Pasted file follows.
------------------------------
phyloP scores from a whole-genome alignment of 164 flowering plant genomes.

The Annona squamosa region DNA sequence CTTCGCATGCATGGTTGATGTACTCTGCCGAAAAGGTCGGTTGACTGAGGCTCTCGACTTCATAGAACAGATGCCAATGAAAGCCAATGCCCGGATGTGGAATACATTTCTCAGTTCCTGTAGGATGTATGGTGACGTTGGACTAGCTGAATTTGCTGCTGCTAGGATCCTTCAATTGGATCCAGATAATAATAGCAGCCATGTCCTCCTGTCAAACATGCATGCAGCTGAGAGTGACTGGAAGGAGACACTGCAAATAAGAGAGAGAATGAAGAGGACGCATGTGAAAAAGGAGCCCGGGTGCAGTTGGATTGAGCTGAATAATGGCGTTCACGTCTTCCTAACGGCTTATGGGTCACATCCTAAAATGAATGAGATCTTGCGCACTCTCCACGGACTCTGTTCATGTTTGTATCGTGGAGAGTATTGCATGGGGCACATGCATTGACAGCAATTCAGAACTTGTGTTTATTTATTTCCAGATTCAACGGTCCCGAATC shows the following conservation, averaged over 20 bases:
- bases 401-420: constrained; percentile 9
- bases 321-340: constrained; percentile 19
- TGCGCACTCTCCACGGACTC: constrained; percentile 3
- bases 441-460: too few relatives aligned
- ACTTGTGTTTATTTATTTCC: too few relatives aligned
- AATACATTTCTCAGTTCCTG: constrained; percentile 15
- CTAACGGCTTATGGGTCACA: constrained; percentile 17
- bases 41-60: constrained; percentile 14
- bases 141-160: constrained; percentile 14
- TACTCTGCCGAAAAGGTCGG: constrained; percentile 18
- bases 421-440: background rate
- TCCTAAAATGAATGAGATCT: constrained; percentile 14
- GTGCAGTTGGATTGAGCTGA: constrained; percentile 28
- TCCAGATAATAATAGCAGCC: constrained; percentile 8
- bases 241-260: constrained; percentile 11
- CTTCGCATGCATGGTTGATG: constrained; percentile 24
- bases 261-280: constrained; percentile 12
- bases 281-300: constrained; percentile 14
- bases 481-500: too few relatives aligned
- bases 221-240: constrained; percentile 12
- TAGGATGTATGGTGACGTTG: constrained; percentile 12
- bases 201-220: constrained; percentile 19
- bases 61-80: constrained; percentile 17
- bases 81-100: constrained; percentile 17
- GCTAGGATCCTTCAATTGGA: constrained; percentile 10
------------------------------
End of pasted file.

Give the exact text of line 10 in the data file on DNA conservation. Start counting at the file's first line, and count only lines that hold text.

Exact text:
- bases 41-60: constrained; percentile 14